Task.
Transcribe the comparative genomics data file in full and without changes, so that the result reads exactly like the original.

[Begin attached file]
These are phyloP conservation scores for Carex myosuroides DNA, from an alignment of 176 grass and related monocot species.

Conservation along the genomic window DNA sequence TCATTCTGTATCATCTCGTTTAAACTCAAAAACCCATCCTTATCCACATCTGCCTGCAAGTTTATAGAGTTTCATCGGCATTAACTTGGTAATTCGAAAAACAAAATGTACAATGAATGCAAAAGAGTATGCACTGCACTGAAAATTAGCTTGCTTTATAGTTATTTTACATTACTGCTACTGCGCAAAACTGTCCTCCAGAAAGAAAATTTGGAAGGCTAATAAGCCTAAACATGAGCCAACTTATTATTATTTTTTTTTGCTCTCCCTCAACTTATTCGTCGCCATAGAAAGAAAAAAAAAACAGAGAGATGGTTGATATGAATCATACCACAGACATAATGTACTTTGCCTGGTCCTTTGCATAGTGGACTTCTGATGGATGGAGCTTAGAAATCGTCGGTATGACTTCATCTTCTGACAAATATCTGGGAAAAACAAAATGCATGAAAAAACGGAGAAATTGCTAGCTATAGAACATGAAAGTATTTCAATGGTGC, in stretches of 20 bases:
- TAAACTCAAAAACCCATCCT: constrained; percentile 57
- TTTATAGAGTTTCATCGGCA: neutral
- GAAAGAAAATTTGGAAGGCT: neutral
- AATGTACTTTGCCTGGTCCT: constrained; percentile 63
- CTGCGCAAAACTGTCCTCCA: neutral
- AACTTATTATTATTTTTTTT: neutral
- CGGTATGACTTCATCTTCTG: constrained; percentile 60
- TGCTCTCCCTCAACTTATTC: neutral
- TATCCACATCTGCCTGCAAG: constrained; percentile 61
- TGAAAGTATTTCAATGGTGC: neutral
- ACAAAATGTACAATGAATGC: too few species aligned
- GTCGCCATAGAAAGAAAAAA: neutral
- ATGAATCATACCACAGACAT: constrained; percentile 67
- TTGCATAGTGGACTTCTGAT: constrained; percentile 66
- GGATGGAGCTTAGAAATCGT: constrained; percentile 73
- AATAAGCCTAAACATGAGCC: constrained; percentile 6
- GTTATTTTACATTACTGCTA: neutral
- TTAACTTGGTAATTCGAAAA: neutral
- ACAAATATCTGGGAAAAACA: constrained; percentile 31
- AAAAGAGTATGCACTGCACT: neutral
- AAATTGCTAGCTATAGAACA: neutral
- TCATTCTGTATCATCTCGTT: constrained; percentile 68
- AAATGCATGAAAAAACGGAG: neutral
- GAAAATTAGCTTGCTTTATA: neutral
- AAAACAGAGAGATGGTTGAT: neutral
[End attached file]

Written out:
These are phyloP conservation scores for Carex myosuroides DNA, from an alignment of 176 grass and related monocot species.

Conservation along the genomic window DNA sequence TCATTCTGTATCATCTCGTTTAAACTCAAAAACCCATCCTTATCCACATCTGCCTGCAAGTTTATAGAGTTTCATCGGCATTAACTTGGTAATTCGAAAAACAAAATGTACAATGAATGCAAAAGAGTATGCACTGCACTGAAAATTAGCTTGCTTTATAGTTATTTTACATTACTGCTACTGCGCAAAACTGTCCTCCAGAAAGAAAATTTGGAAGGCTAATAAGCCTAAACATGAGCCAACTTATTATTATTTTTTTTTGCTCTCCCTCAACTTATTCGTCGCCATAGAAAGAAAAAAAAAACAGAGAGATGGTTGATATGAATCATACCACAGACATAATGTACTTTGCCTGGTCCTTTGCATAGTGGACTTCTGATGGATGGAGCTTAGAAATCGTCGGTATGACTTCATCTTCTGACAAATATCTGGGAAAAACAAAATGCATGAAAAAACGGAGAAATTGCTAGCTATAGAACATGAAAGTATTTCAATGGTGC, in stretches of 20 bases:
- TAAACTCAAAAACCCATCCT: constrained; percentile 57
- TTTATAGAGTTTCATCGGCA: neutral
- GAAAGAAAATTTGGAAGGCT: neutral
- AATGTACTTTGCCTGGTCCT: constrained; percentile 63
- CTGCGCAAAACTGTCCTCCA: neutral
- AACTTATTATTATTTTTTTT: neutral
- CGGTATGACTTCATCTTCTG: constrained; percentile 60
- TGCTCTCCCTCAACTTATTC: neutral
- TATCCACATCTGCCTGCAAG: constrained; percentile 61
- TGAAAGTATTTCAATGGTGC: neutral
- ACAAAATGTACAATGAATGC: too few species aligned
- GTCGCCATAGAAAGAAAAAA: neutral
- ATGAATCATACCACAGACAT: constrained; percentile 67
- TTGCATAGTGGACTTCTGAT: constrained; percentile 66
- GGATGGAGCTTAGAAATCGT: constrained; percentile 73
- AATAAGCCTAAACATGAGCC: constrained; percentile 6
- GTTATTTTACATTACTGCTA: neutral
- TTAACTTGGTAATTCGAAAA: neutral
- ACAAATATCTGGGAAAAACA: constrained; percentile 31
- AAAAGAGTATGCACTGCACT: neutral
- AAATTGCTAGCTATAGAACA: neutral
- TCATTCTGTATCATCTCGTT: constrained; percentile 68
- AAATGCATGAAAAAACGGAG: neutral
- GAAAATTAGCTTGCTTTATA: neutral
- AAAACAGAGAGATGGTTGAT: neutral